Internet Explorer contains dynamic binary behaviors: components that encapsulate specific functionality for HTML elements to which they were attached. These binary behaviors are not controlled by any Internet Explorer security setting, which allows them to work on Web pages in the Restricted Sites zone. In Windows XP Service Pack 2, there is a new Internet Explorer security setting for binary behaviors. This new setting disables binary behaviors in the Restricted Sites zone by default. This new binary behaviors security setting provides a general mitigation to vulnerabilities in Internet Explorer binary behaviors.

For more information on binary behaviors, such as how they work and how to implement them, see “Cutting Edge: Binary Behaviors in Internet Explorer 5.5” on the Microsoft Developer Network (MSDN) Web site at http://go.microsoft.com/fwlink/?LinkId=21862. Note that binary behaviors, which are defined in C++ and compiled, are different from Attached Behaviors and Element Behaviors, which are defined in script.

Feature Details

A new URL action setting, Binary Behaviors, is in each Internet Explorer security zone. The default value for this setting is Enable for all zones except the Restricted Sites zone. In the Restricted Sites zone, the default value is Disable. This new setting mitigates attacks in which binary behaviors are being used maliciously and allows the user to control the use of binary behaviors on a per-zone basis. Any use of any binary behaviors for HTML rendering from the Restricted Sites zone is blocked.

Feature Impact

To use binary behaviors from the Restricted Sites zone, an application will have to implement a custom security manager. (For more information, see the “Creating a Customized URL Security Manager” section in “Introduction to URL Security Zones” on the MSDN Web site at http://go.microsoft.com/fwlink/?LinkId=21863.)

When the binary behaviors URL action is exercised from a custom security manager, the URL action will pass in a string representation of the particular binary behaviors that can be enabled by that custom security manager as needed for application compatibility. The following process takes place when this URL action is exercised:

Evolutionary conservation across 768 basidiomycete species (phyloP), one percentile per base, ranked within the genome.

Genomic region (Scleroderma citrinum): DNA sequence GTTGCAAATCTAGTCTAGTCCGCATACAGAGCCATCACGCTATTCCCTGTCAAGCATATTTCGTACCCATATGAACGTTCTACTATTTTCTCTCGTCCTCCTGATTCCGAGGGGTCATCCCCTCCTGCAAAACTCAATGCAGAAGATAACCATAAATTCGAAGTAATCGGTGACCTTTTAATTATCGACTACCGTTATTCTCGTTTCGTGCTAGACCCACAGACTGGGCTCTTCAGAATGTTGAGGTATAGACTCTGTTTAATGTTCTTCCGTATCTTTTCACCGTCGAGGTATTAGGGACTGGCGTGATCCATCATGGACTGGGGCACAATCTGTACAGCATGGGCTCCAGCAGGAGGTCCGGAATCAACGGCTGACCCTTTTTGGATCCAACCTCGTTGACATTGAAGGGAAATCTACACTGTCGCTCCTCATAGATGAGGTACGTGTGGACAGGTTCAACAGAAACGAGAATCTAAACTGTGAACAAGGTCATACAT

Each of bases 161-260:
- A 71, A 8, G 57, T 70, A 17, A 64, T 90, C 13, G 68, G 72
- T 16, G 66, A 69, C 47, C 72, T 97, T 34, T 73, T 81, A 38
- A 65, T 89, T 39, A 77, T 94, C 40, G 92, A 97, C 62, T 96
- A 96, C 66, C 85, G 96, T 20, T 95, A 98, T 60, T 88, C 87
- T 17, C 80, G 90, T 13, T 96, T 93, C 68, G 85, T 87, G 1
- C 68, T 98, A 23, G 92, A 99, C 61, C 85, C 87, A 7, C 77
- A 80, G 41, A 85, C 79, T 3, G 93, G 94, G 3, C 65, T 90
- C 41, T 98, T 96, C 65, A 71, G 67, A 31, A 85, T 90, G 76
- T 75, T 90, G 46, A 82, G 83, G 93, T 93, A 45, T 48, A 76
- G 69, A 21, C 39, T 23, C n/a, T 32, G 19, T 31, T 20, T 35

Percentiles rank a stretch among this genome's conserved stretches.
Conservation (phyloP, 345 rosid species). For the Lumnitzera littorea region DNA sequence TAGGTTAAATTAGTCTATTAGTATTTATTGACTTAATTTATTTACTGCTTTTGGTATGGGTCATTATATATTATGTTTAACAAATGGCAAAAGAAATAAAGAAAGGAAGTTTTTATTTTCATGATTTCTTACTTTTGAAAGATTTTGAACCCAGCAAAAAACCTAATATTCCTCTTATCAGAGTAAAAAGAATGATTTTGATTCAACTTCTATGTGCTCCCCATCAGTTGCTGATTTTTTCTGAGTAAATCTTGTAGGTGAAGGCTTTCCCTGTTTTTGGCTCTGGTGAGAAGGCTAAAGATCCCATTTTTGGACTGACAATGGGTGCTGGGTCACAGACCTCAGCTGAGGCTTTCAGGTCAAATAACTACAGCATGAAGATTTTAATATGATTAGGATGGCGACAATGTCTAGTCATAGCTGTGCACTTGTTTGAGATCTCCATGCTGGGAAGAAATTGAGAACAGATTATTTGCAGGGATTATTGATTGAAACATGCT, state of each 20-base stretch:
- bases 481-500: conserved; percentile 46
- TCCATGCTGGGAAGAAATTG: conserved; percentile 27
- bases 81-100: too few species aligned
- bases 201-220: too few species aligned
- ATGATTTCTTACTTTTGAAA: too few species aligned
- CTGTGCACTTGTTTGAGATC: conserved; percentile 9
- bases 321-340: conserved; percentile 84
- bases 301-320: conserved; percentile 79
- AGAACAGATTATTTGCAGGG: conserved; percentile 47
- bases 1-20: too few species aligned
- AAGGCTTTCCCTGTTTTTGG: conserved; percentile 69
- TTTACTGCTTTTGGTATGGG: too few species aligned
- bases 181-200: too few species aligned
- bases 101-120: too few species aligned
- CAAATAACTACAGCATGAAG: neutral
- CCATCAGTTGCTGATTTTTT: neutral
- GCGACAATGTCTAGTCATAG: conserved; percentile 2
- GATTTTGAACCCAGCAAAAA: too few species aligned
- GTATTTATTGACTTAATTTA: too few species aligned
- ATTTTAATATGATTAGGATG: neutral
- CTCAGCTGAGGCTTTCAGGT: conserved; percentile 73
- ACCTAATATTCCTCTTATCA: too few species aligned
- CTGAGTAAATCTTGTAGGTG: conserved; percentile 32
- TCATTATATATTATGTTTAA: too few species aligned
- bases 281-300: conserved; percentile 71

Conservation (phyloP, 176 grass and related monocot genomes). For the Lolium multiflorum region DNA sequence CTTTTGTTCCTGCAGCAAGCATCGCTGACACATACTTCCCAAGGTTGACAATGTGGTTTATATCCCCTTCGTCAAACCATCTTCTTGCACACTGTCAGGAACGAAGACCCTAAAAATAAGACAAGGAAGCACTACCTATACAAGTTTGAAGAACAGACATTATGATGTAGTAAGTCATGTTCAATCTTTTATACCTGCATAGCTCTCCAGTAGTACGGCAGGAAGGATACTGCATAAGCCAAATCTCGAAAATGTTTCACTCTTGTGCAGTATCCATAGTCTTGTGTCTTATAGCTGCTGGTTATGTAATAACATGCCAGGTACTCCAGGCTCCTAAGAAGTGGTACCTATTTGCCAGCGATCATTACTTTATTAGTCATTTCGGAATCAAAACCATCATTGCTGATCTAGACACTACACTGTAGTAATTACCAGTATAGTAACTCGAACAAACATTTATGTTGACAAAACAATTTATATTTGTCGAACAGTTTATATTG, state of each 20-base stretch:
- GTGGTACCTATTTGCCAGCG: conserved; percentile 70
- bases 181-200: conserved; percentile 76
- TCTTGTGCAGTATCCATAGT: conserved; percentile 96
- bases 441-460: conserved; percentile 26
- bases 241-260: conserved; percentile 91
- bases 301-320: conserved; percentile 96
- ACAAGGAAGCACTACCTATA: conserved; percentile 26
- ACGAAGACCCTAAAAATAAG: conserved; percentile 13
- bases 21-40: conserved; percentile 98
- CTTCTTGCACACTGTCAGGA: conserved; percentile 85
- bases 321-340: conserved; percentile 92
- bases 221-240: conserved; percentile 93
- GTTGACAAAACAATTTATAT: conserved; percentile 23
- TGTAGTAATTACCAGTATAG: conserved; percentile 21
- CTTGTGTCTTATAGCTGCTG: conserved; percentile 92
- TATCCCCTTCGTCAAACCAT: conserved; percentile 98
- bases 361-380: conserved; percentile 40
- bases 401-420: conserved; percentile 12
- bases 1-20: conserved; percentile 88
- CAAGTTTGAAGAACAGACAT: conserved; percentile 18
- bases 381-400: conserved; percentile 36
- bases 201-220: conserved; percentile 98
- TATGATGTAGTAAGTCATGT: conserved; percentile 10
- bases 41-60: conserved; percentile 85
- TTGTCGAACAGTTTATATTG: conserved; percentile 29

• Internet Explorer calls into a custom security manager (if available), using the ProcessUrlAction method with a dwAction of URLACTION_BEHAVIOR_RUN.

  • The pContext parameter points to a LPCWSTR that contains the behavior that a policy is being queried for. For example, #default#time.

  • You set *pPolicy = URLPOLICY_ALLOW for your smartTag behavior from within your custom security manager, as appropriate.

In the absence of the custom security manager, the default action is to disallow running behaviors in the Restricted zone.

Application developers whose applications use Internet Explorer functionality in the Restricted Sites zone should review this feature to plan to adopt changes in their applications. For example, email applications that render HTML email in the Restricted Sites zone might need to be modified.

Users can only be impacted by applications that do not completely render HTML content with this new setting. These applications will typically alert the user that some active behavior has been blocked from display. For example, when Outlook Express encounters this situation, it informs the user that it has restricted active content in the email.